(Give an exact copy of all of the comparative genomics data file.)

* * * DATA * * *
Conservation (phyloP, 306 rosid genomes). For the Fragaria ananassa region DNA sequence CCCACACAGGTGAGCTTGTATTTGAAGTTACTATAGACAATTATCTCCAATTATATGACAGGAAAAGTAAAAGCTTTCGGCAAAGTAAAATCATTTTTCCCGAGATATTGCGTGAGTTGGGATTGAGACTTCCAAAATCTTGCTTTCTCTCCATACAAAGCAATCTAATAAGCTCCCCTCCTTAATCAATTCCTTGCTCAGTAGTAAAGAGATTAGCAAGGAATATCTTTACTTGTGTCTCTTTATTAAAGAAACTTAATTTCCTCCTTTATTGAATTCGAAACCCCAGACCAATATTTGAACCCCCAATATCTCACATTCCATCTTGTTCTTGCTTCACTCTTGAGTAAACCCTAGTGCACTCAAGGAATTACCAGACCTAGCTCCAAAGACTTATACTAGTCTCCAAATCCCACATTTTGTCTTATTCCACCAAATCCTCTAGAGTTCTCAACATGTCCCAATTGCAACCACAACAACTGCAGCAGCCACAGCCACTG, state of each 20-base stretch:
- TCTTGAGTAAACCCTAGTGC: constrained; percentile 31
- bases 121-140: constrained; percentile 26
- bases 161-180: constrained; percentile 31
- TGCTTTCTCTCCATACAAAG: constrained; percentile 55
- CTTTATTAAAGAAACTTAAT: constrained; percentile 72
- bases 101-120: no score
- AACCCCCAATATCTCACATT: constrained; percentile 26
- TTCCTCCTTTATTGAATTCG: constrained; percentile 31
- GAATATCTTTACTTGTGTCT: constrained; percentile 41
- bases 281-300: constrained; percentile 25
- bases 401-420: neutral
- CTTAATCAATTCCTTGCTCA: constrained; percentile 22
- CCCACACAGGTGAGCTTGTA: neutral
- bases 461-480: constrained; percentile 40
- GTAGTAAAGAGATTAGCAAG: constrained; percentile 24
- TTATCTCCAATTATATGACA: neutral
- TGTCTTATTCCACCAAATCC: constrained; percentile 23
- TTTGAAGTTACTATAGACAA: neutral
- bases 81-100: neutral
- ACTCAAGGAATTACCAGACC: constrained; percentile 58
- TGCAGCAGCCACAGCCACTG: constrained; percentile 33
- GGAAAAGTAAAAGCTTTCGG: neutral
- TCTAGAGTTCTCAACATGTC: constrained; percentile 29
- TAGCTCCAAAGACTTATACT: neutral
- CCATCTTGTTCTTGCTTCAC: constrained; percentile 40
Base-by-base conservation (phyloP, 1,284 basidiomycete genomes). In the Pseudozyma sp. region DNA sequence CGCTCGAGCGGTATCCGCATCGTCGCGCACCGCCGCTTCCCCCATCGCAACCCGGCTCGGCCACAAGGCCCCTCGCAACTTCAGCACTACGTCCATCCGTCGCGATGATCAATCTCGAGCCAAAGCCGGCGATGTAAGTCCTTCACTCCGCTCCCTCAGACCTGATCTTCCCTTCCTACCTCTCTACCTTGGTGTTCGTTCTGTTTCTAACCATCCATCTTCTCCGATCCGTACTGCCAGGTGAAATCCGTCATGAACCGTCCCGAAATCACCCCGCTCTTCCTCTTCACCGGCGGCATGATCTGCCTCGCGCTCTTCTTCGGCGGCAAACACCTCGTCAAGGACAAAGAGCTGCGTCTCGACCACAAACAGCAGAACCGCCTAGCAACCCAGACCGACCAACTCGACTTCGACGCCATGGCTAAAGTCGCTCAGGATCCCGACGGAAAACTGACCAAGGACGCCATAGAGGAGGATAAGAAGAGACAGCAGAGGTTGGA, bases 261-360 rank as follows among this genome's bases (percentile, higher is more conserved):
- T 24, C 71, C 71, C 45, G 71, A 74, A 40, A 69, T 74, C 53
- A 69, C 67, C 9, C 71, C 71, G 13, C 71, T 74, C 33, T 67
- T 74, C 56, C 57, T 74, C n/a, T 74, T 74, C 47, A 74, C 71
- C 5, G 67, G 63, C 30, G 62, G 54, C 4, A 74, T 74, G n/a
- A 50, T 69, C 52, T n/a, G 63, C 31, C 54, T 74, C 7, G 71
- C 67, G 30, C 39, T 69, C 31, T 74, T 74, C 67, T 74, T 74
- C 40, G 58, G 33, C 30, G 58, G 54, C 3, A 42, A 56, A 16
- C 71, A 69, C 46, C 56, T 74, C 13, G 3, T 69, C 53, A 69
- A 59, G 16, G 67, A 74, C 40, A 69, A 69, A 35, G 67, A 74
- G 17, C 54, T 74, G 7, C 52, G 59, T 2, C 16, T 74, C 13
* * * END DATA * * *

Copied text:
Conservation (phyloP, 306 rosid genomes). For the Fragaria ananassa region DNA sequence CCCACACAGGTGAGCTTGTATTTGAAGTTACTATAGACAATTATCTCCAATTATATGACAGGAAAAGTAAAAGCTTTCGGCAAAGTAAAATCATTTTTCCCGAGATATTGCGTGAGTTGGGATTGAGACTTCCAAAATCTTGCTTTCTCTCCATACAAAGCAATCTAATAAGCTCCCCTCCTTAATCAATTCCTTGCTCAGTAGTAAAGAGATTAGCAAGGAATATCTTTACTTGTGTCTCTTTATTAAAGAAACTTAATTTCCTCCTTTATTGAATTCGAAACCCCAGACCAATATTTGAACCCCCAATATCTCACATTCCATCTTGTTCTTGCTTCACTCTTGAGTAAACCCTAGTGCACTCAAGGAATTACCAGACCTAGCTCCAAAGACTTATACTAGTCTCCAAATCCCACATTTTGTCTTATTCCACCAAATCCTCTAGAGTTCTCAACATGTCCCAATTGCAACCACAACAACTGCAGCAGCCACAGCCACTG, state of each 20-base stretch:
- TCTTGAGTAAACCCTAGTGC: constrained; percentile 31
- bases 121-140: constrained; percentile 26
- bases 161-180: constrained; percentile 31
- TGCTTTCTCTCCATACAAAG: constrained; percentile 55
- CTTTATTAAAGAAACTTAAT: constrained; percentile 72
- bases 101-120: no score
- AACCCCCAATATCTCACATT: constrained; percentile 26
- TTCCTCCTTTATTGAATTCG: constrained; percentile 31
- GAATATCTTTACTTGTGTCT: constrained; percentile 41
- bases 281-300: constrained; percentile 25
- bases 401-420: neutral
- CTTAATCAATTCCTTGCTCA: constrained; percentile 22
- CCCACACAGGTGAGCTTGTA: neutral
- bases 461-480: constrained; percentile 40
- GTAGTAAAGAGATTAGCAAG: constrained; percentile 24
- TTATCTCCAATTATATGACA: neutral
- TGTCTTATTCCACCAAATCC: constrained; percentile 23
- TTTGAAGTTACTATAGACAA: neutral
- bases 81-100: neutral
- ACTCAAGGAATTACCAGACC: constrained; percentile 58
- TGCAGCAGCCACAGCCACTG: constrained; percentile 33
- GGAAAAGTAAAAGCTTTCGG: neutral
- TCTAGAGTTCTCAACATGTC: constrained; percentile 29
- TAGCTCCAAAGACTTATACT: neutral
- CCATCTTGTTCTTGCTTCAC: constrained; percentile 40
Base-by-base conservation (phyloP, 1,284 basidiomycete genomes). In the Pseudozyma sp. region DNA sequence CGCTCGAGCGGTATCCGCATCGTCGCGCACCGCCGCTTCCCCCATCGCAACCCGGCTCGGCCACAAGGCCCCTCGCAACTTCAGCACTACGTCCATCCGTCGCGATGATCAATCTCGAGCCAAAGCCGGCGATGTAAGTCCTTCACTCCGCTCCCTCAGACCTGATCTTCCCTTCCTACCTCTCTACCTTGGTGTTCGTTCTGTTTCTAACCATCCATCTTCTCCGATCCGTACTGCCAGGTGAAATCCGTCATGAACCGTCCCGAAATCACCCCGCTCTTCCTCTTCACCGGCGGCATGATCTGCCTCGCGCTCTTCTTCGGCGGCAAACACCTCGTCAAGGACAAAGAGCTGCGTCTCGACCACAAACAGCAGAACCGCCTAGCAACCCAGACCGACCAACTCGACTTCGACGCCATGGCTAAAGTCGCTCAGGATCCCGACGGAAAACTGACCAAGGACGCCATAGAGGAGGATAAGAAGAGACAGCAGAGGTTGGA, bases 261-360 rank as follows among this genome's bases (percentile, higher is more conserved):
- T 24, C 71, C 71, C 45, G 71, A 74, A 40, A 69, T 74, C 53
- A 69, C 67, C 9, C 71, C 71, G 13, C 71, T 74, C 33, T 67
- T 74, C 56, C 57, T 74, C n/a, T 74, T 74, C 47, A 74, C 71
- C 5, G 67, G 63, C 30, G 62, G 54, C 4, A 74, T 74, G n/a
- A 50, T 69, C 52, T n/a, G 63, C 31, C 54, T 74, C 7, G 71
- C 67, G 30, C 39, T 69, C 31, T 74, T 74, C 67, T 74, T 74
- C 40, G 58, G 33, C 30, G 58, G 54, C 3, A 42, A 56, A 16
- C 71, A 69, C 46, C 56, T 74, C 13, G 3, T 69, C 53, A 69
- A 59, G 16, G 67, A 74, C 40, A 69, A 69, A 35, G 67, A 74
- G 17, C 54, T 74, G 7, C 52, G 59, T 2, C 16, T 74, C 13